Wednesday, October 24, 2007

Mongolia | Gov-Altai Aimag | Biger to Bayan Tooroi

The town of Biger, near the bottom of the Biger Depression at an elevation of 4404 feet, or some 5095 feet lower than Dütiin Pass, is famous for a number of things, including vodka made from yak milk and vegetables which thrive in the nearby oases.
Yak milk vodka made at local distillery. Eat your heart out, Smirnoff!
Careening into the small town square we were surprised to find a small fair in progress. People from the various bags in the area—an administrative area very roughly equivalent to an American township—were in town to show off and hopeful sell their various products.
Local produce for sale
Nice display of aaruul—dried curds—from Bag #3
We were immediately struck by the huge potatoes for sale. Local boosters claim the Biger Depression is home to the largest potatoes in Mongolia. We had already bought potatoes in Altai but could not resist adding five more kilos of these gargantuan tubers to our supplies.
Uyanga and typical Biger spud

There were also saddles for sale. Forgot to ask the price of this one.
Interesting as the vegetables and whatnot were I was eager to track down Namsum, the local retired school teacher with whom several years earlier I had ascended Burkhan Buudai Uul, and question him some more about Dambijantsan. When we asked for directions to his house, however, we received the disconcerting news that he had transmigrated two years ago.
Namsum on the way to Burkhan Buudai Uul, several years earlier
Namsum with a snow leopard skull we found on Burkhan Buudai Uul
With no reason to linger any longer in Biger we headed south, climbing through the Gov-Altai Mountains to another pass oddly enough also known as Dütiin Davaa, the same as the pass on the northern side of the Depression. Although it had been quite balmy in Biger at 4400 feet on the 9428-foot pass there was fresh snow.
Valley leading through the Gov-Altai Mountains to Dütiin Davaa
Fresh snow near Dütiin Davaa
From the pass we dropped down to the small town of Tsogt, which as mentioned earlier was the beginning of the Tsogt–Gongpochuan caravan route mentioned by Shukee in Shinejinst. Beyond Tsogt we climbed to Üreltiin Davaa and then began the long descent down through the Üreltiin Canyon to the Gobi Desert. In the distance, from the floor of the desert, soared Eej Khairkhan Mountain, the most famous landmark in the area. The mountain is named Eej Khairkhan (Mother Dearest) supposedly because its twin peaks resemble two breasts. By early evening we arrived at the oases of Bayan Tooroi. Here we would spent the night before meeting our camel guys the next day.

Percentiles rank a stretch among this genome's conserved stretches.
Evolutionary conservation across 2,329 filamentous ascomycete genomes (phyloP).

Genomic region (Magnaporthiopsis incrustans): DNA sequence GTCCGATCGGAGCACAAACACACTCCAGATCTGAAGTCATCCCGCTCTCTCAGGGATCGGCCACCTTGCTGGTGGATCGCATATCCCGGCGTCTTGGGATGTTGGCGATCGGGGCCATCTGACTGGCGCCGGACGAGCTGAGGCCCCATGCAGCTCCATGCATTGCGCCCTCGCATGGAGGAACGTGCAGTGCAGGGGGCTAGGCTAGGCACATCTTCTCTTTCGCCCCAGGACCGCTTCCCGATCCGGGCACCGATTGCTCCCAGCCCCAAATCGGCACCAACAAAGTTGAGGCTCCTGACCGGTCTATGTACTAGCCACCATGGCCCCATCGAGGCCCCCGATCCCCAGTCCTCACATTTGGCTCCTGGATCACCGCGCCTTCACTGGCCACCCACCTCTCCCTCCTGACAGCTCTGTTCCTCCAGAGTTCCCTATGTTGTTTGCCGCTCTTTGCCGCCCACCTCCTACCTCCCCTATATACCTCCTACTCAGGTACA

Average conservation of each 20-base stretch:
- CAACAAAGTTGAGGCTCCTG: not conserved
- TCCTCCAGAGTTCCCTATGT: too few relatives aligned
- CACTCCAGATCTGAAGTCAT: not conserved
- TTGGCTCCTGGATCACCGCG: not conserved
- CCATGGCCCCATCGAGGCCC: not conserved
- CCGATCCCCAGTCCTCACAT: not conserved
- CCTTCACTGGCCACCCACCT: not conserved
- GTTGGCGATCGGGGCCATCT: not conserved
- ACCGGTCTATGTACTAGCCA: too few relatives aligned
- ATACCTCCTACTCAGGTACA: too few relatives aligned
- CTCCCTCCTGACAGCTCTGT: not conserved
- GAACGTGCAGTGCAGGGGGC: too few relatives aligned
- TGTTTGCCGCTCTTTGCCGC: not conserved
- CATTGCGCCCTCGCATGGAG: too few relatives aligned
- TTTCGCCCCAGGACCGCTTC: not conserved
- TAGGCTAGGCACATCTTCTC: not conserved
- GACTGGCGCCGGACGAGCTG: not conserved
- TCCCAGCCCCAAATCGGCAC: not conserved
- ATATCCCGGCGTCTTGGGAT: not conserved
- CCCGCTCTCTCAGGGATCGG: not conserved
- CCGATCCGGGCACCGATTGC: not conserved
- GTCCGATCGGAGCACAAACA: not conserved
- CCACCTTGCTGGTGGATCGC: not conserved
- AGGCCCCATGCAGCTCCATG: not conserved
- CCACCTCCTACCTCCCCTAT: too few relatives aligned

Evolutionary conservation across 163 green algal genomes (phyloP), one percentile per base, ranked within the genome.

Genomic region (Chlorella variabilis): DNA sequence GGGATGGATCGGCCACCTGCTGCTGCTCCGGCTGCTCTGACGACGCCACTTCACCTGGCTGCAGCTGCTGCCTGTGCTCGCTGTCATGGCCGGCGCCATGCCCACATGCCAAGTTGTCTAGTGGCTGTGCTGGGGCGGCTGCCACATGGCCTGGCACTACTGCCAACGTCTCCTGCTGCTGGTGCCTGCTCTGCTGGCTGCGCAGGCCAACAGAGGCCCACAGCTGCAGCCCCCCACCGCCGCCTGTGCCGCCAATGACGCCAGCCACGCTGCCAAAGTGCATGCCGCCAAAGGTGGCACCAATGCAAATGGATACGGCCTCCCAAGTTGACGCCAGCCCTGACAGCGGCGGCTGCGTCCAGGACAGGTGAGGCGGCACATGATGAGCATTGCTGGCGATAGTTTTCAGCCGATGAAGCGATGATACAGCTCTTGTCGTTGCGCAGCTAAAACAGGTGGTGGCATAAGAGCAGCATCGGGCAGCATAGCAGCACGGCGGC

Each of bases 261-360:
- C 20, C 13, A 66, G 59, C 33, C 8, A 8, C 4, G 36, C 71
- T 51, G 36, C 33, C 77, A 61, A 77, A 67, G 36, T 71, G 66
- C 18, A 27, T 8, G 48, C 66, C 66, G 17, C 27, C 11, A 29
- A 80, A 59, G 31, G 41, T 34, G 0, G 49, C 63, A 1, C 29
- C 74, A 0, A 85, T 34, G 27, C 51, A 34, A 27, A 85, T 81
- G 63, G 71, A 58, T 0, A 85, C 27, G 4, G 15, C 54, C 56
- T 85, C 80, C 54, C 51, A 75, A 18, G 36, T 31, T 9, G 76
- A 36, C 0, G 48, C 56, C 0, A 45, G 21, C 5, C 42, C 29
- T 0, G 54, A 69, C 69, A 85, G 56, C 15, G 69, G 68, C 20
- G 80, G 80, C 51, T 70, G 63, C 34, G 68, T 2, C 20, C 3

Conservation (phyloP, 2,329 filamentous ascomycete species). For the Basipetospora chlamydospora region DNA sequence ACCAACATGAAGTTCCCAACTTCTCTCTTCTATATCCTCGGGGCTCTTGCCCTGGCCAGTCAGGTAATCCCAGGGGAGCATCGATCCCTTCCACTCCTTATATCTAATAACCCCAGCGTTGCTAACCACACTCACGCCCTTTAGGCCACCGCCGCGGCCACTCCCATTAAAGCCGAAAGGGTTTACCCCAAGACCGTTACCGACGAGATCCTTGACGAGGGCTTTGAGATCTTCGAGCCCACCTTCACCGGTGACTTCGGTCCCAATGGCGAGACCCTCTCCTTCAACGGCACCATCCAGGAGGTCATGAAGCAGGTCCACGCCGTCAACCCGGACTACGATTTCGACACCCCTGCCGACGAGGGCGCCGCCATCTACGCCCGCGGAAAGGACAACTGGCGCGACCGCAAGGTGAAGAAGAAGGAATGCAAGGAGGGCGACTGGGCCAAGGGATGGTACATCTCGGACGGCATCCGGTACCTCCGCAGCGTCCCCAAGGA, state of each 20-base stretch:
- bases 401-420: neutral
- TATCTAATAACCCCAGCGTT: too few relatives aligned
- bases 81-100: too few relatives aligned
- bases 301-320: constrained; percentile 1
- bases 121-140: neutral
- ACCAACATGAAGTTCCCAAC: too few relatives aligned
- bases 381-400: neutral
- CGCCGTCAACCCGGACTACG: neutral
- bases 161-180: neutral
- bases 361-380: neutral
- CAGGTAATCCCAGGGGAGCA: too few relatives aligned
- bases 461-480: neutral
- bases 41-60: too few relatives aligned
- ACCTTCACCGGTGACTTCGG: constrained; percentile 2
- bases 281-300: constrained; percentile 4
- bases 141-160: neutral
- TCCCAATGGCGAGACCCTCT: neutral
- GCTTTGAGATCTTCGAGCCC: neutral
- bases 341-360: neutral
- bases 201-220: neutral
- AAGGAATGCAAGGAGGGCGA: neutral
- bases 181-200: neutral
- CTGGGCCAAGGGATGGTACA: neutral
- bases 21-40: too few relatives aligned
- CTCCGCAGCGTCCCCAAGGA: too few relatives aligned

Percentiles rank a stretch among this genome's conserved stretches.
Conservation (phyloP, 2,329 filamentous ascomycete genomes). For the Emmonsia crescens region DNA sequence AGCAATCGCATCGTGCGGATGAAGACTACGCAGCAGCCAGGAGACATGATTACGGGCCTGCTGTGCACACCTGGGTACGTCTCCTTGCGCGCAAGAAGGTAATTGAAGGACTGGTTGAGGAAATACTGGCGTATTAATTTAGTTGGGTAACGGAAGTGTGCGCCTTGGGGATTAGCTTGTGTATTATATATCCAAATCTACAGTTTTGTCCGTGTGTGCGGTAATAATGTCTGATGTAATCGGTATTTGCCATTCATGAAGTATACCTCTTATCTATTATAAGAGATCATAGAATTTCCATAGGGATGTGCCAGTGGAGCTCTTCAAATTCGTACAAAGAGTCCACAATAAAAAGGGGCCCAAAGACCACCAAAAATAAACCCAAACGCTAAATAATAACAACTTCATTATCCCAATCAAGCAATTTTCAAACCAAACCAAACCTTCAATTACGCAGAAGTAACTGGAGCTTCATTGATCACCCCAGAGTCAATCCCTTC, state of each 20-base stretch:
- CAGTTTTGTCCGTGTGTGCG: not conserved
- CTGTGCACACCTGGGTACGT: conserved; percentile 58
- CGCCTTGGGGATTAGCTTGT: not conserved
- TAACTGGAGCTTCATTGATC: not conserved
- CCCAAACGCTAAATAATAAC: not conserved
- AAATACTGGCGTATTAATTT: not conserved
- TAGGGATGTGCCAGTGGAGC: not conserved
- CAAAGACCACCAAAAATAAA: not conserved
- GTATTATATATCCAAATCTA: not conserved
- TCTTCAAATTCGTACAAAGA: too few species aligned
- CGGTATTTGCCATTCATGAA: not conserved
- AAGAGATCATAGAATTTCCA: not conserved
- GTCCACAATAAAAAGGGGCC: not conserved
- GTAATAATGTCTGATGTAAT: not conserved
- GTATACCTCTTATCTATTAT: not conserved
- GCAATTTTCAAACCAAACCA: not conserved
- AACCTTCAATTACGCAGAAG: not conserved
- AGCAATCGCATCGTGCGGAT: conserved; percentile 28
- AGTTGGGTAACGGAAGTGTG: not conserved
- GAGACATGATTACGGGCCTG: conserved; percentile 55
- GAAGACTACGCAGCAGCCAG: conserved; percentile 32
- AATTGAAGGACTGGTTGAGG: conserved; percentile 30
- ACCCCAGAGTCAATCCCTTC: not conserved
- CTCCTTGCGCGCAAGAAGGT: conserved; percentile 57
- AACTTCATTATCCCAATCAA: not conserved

The magnificent mammaries of
Eej Khairkhan thrusting into the azure sky

Sunday, October 21, 2007

Mongolia | Gov-Altai Aimag | Altai to Biger

Back in Ulaan Baatar I stopped by Great Genghis Expeditions and asked their in-house guru Professor Terbish if he had ever heard of Dambijantsan’s hideout in the Gobi. Terbish is one of the world’s leading experts on Gobi flora and fauna and has traveled extensively through Mongolia’a deserts. He said he seemed to recall that one of his colleagues in the biology department of the Mongolia State University had once stumbled upon the ruins while researching Gobi bears in the south Gobi. The man was out of town as the moment but he would contact him as soon as possible and get more details. A week later I stopped by Terbish’s office again and discovered that his colleague had indeed found the ruins and that he even had the GPS coordinates for them. They were located at a place called Ülzii Bilegt in southern Bayankhongor Aimag, about twelve miles ATCF southeast of Shar Khuls, not far from the border with Gob-Altai Aimag. This was an extremely remote area, noted Terbish. There are no herdsmen living within a hundred miles of the place.

As mentioned earlier, I had already been to Shar Khuls By Camel Via The Old Caravan Route That Started At Amarbuyant Monastery. This was one of the two routes to Dambijantsan’s fortress at Gongpochuan in Gansu Province, China, mentioned by Shukhee in Shinejinst. The other started in the town of Tsogt in Gov-Altai Aimag. I had been in Tsogt before and knew there was a road from here to the oasis of Bayan Tooroi, the southernmost town in Gov-Altai Aimag. The ruins at Ülzii Bilegt, I determined, were 134 mile south of Bayan Tooroi.

Of course I had to visit Ülzii Bilegt. I decided I would fly to Altai, the capital of Gov-Altai Aimag, proceed to Bayan Tooroi by vehicle, and there hire camels for the journey 134 miles south to the ruins at Ülzii Bilegt. From Bayan Tooroi I would also attempt to trace the Bayan Tooroi-Shar Khuls section of the old Tsogt-Gongpochuan caravan route mentioned by Shukhee. I reckoned that the trip from Bayan Tooroi to Ülzii Bilegt via Shar Khuls and back would take about 14 days by camel.